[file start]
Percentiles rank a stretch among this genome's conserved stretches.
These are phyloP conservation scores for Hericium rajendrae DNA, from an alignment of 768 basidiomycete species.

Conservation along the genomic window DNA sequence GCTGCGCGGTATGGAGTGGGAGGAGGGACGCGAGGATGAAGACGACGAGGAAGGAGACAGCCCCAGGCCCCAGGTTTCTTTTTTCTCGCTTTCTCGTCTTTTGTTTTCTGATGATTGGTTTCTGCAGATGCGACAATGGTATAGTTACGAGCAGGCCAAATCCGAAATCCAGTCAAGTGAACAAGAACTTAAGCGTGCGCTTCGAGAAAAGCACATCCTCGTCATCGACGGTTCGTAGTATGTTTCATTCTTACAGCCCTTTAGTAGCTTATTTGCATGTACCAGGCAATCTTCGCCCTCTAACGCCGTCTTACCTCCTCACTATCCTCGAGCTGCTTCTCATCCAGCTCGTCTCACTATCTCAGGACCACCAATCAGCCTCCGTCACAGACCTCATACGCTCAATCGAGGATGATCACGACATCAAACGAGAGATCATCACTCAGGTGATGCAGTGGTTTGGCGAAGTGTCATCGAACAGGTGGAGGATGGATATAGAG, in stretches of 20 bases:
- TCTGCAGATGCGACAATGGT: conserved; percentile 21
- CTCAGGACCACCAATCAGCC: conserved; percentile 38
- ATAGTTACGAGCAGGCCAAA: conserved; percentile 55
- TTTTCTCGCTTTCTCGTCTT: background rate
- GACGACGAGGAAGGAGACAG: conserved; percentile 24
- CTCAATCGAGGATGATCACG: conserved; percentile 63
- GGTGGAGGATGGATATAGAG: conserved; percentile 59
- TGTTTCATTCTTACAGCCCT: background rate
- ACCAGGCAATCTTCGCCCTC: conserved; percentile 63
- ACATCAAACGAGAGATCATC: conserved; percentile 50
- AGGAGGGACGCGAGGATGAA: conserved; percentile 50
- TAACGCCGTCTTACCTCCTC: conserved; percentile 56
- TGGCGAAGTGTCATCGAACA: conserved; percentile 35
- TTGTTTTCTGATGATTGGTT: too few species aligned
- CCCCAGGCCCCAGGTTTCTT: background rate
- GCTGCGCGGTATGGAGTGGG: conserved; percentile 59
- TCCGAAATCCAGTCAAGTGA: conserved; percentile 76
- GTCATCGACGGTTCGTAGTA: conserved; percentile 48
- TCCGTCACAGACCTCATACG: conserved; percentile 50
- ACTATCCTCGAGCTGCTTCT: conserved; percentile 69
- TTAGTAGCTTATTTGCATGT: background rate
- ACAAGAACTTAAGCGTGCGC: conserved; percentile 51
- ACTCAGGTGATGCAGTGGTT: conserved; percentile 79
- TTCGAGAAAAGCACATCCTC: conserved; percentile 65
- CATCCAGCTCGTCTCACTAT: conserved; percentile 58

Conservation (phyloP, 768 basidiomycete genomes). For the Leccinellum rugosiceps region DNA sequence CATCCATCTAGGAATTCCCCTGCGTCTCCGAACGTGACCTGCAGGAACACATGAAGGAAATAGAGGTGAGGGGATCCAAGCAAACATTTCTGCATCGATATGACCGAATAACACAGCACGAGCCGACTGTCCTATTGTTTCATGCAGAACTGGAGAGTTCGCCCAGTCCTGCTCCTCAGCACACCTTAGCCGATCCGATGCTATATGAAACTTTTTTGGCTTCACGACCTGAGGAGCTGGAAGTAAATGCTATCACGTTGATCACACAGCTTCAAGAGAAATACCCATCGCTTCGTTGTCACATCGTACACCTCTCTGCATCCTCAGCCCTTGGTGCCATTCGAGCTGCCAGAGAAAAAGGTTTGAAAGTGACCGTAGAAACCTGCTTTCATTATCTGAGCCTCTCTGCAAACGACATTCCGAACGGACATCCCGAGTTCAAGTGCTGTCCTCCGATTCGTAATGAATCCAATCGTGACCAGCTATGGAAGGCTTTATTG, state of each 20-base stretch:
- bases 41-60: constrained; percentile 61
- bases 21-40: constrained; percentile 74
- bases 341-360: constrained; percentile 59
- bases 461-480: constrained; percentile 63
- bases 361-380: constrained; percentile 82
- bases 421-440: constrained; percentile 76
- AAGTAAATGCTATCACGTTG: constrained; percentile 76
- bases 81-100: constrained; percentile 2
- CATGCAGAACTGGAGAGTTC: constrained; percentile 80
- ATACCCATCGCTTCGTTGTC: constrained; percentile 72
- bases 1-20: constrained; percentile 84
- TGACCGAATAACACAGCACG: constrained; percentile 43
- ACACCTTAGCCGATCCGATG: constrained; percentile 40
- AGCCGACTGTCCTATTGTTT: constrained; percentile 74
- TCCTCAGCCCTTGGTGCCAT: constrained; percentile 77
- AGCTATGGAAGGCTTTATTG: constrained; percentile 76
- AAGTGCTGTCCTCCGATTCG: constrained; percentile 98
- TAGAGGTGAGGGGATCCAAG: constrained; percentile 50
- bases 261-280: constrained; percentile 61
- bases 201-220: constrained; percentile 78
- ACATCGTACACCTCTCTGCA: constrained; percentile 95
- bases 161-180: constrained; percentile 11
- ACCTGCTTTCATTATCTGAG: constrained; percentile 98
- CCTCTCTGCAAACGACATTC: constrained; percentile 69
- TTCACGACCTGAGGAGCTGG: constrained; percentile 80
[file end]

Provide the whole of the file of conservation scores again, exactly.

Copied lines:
Percentiles rank a stretch among this genome's conserved stretches.
These are phyloP conservation scores for Hericium rajendrae DNA, from an alignment of 768 basidiomycete species.

Conservation along the genomic window DNA sequence GCTGCGCGGTATGGAGTGGGAGGAGGGACGCGAGGATGAAGACGACGAGGAAGGAGACAGCCCCAGGCCCCAGGTTTCTTTTTTCTCGCTTTCTCGTCTTTTGTTTTCTGATGATTGGTTTCTGCAGATGCGACAATGGTATAGTTACGAGCAGGCCAAATCCGAAATCCAGTCAAGTGAACAAGAACTTAAGCGTGCGCTTCGAGAAAAGCACATCCTCGTCATCGACGGTTCGTAGTATGTTTCATTCTTACAGCCCTTTAGTAGCTTATTTGCATGTACCAGGCAATCTTCGCCCTCTAACGCCGTCTTACCTCCTCACTATCCTCGAGCTGCTTCTCATCCAGCTCGTCTCACTATCTCAGGACCACCAATCAGCCTCCGTCACAGACCTCATACGCTCAATCGAGGATGATCACGACATCAAACGAGAGATCATCACTCAGGTGATGCAGTGGTTTGGCGAAGTGTCATCGAACAGGTGGAGGATGGATATAGAG, in stretches of 20 bases:
- TCTGCAGATGCGACAATGGT: conserved; percentile 21
- CTCAGGACCACCAATCAGCC: conserved; percentile 38
- ATAGTTACGAGCAGGCCAAA: conserved; percentile 55
- TTTTCTCGCTTTCTCGTCTT: background rate
- GACGACGAGGAAGGAGACAG: conserved; percentile 24
- CTCAATCGAGGATGATCACG: conserved; percentile 63
- GGTGGAGGATGGATATAGAG: conserved; percentile 59
- TGTTTCATTCTTACAGCCCT: background rate
- ACCAGGCAATCTTCGCCCTC: conserved; percentile 63
- ACATCAAACGAGAGATCATC: conserved; percentile 50
- AGGAGGGACGCGAGGATGAA: conserved; percentile 50
- TAACGCCGTCTTACCTCCTC: conserved; percentile 56
- TGGCGAAGTGTCATCGAACA: conserved; percentile 35
- TTGTTTTCTGATGATTGGTT: too few species aligned
- CCCCAGGCCCCAGGTTTCTT: background rate
- GCTGCGCGGTATGGAGTGGG: conserved; percentile 59
- TCCGAAATCCAGTCAAGTGA: conserved; percentile 76
- GTCATCGACGGTTCGTAGTA: conserved; percentile 48
- TCCGTCACAGACCTCATACG: conserved; percentile 50
- ACTATCCTCGAGCTGCTTCT: conserved; percentile 69
- TTAGTAGCTTATTTGCATGT: background rate
- ACAAGAACTTAAGCGTGCGC: conserved; percentile 51
- ACTCAGGTGATGCAGTGGTT: conserved; percentile 79
- TTCGAGAAAAGCACATCCTC: conserved; percentile 65
- CATCCAGCTCGTCTCACTAT: conserved; percentile 58

Conservation (phyloP, 768 basidiomycete genomes). For the Leccinellum rugosiceps region DNA sequence CATCCATCTAGGAATTCCCCTGCGTCTCCGAACGTGACCTGCAGGAACACATGAAGGAAATAGAGGTGAGGGGATCCAAGCAAACATTTCTGCATCGATATGACCGAATAACACAGCACGAGCCGACTGTCCTATTGTTTCATGCAGAACTGGAGAGTTCGCCCAGTCCTGCTCCTCAGCACACCTTAGCCGATCCGATGCTATATGAAACTTTTTTGGCTTCACGACCTGAGGAGCTGGAAGTAAATGCTATCACGTTGATCACACAGCTTCAAGAGAAATACCCATCGCTTCGTTGTCACATCGTACACCTCTCTGCATCCTCAGCCCTTGGTGCCATTCGAGCTGCCAGAGAAAAAGGTTTGAAAGTGACCGTAGAAACCTGCTTTCATTATCTGAGCCTCTCTGCAAACGACATTCCGAACGGACATCCCGAGTTCAAGTGCTGTCCTCCGATTCGTAATGAATCCAATCGTGACCAGCTATGGAAGGCTTTATTG, state of each 20-base stretch:
- bases 41-60: constrained; percentile 61
- bases 21-40: constrained; percentile 74
- bases 341-360: constrained; percentile 59
- bases 461-480: constrained; percentile 63
- bases 361-380: constrained; percentile 82
- bases 421-440: constrained; percentile 76
- AAGTAAATGCTATCACGTTG: constrained; percentile 76
- bases 81-100: constrained; percentile 2
- CATGCAGAACTGGAGAGTTC: constrained; percentile 80
- ATACCCATCGCTTCGTTGTC: constrained; percentile 72
- bases 1-20: constrained; percentile 84
- TGACCGAATAACACAGCACG: constrained; percentile 43
- ACACCTTAGCCGATCCGATG: constrained; percentile 40
- AGCCGACTGTCCTATTGTTT: constrained; percentile 74
- TCCTCAGCCCTTGGTGCCAT: constrained; percentile 77
- AGCTATGGAAGGCTTTATTG: constrained; percentile 76
- AAGTGCTGTCCTCCGATTCG: constrained; percentile 98
- TAGAGGTGAGGGGATCCAAG: constrained; percentile 50
- bases 261-280: constrained; percentile 61
- bases 201-220: constrained; percentile 78
- ACATCGTACACCTCTCTGCA: constrained; percentile 95
- bases 161-180: constrained; percentile 11
- ACCTGCTTTCATTATCTGAG: constrained; percentile 98
- CCTCTCTGCAAACGACATTC: constrained; percentile 69
- TTCACGACCTGAGGAGCTGG: constrained; percentile 80